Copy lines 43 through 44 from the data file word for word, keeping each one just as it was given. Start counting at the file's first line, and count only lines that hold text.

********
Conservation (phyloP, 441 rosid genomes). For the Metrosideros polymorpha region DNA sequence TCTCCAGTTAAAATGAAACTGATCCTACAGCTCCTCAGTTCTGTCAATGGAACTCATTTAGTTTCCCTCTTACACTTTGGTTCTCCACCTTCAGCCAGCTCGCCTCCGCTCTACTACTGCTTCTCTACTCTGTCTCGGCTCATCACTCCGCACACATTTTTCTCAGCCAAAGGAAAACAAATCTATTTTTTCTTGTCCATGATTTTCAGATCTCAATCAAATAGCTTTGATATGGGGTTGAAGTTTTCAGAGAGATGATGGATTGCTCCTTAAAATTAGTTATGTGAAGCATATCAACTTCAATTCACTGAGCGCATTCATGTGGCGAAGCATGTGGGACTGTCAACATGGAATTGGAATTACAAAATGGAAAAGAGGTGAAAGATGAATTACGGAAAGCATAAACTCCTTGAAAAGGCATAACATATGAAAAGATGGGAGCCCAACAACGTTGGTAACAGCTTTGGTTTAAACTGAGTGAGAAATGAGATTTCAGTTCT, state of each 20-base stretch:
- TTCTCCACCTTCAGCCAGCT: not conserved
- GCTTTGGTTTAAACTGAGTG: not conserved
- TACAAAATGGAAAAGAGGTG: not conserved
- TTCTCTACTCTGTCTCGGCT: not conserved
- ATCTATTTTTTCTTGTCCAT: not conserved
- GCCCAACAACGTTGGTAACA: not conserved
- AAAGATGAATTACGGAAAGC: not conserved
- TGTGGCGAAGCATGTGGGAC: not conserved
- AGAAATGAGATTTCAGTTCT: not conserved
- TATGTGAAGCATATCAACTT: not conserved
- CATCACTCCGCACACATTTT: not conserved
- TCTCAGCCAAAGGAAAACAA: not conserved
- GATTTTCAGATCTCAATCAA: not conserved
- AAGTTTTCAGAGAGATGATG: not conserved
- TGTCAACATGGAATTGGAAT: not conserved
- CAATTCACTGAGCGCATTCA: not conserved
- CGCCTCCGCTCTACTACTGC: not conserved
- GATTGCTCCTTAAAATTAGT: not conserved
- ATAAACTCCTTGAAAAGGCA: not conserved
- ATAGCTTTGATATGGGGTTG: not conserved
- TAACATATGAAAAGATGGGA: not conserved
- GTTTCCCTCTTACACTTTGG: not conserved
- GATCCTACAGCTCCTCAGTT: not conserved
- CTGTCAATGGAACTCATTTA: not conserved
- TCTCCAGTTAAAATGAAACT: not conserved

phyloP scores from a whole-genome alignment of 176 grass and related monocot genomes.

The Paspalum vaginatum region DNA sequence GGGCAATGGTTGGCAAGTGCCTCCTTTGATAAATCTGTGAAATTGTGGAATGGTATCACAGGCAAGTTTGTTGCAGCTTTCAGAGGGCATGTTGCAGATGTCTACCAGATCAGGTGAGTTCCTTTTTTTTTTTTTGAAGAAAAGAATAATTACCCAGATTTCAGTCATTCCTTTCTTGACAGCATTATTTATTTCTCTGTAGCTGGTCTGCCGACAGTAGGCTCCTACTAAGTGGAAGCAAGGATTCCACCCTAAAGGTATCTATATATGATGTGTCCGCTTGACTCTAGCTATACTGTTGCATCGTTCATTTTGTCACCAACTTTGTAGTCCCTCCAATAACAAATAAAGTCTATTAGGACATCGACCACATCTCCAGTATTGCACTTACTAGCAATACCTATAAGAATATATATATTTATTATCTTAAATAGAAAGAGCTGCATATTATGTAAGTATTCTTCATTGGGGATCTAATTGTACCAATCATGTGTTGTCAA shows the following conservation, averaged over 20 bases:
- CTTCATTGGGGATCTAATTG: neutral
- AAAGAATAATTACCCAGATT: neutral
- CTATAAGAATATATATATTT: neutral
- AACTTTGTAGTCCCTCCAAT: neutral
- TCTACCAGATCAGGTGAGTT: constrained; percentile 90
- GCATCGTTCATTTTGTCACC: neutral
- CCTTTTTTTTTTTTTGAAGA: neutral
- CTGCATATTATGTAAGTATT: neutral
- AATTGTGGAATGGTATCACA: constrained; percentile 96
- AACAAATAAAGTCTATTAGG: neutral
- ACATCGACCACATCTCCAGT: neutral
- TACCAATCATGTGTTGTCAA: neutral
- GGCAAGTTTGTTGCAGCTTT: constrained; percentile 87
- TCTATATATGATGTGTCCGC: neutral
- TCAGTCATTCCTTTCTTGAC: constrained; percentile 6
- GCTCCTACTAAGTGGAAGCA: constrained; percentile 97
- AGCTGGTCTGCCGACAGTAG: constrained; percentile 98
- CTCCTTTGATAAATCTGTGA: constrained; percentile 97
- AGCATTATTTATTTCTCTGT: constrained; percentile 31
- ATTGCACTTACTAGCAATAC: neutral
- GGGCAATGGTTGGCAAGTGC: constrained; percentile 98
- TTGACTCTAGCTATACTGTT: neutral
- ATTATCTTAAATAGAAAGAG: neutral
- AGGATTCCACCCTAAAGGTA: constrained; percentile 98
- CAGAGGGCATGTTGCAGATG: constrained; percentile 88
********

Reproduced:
- TCAGTCATTCCTTTCTTGAC: constrained; percentile 6
- GCTCCTACTAAGTGGAAGCA: constrained; percentile 97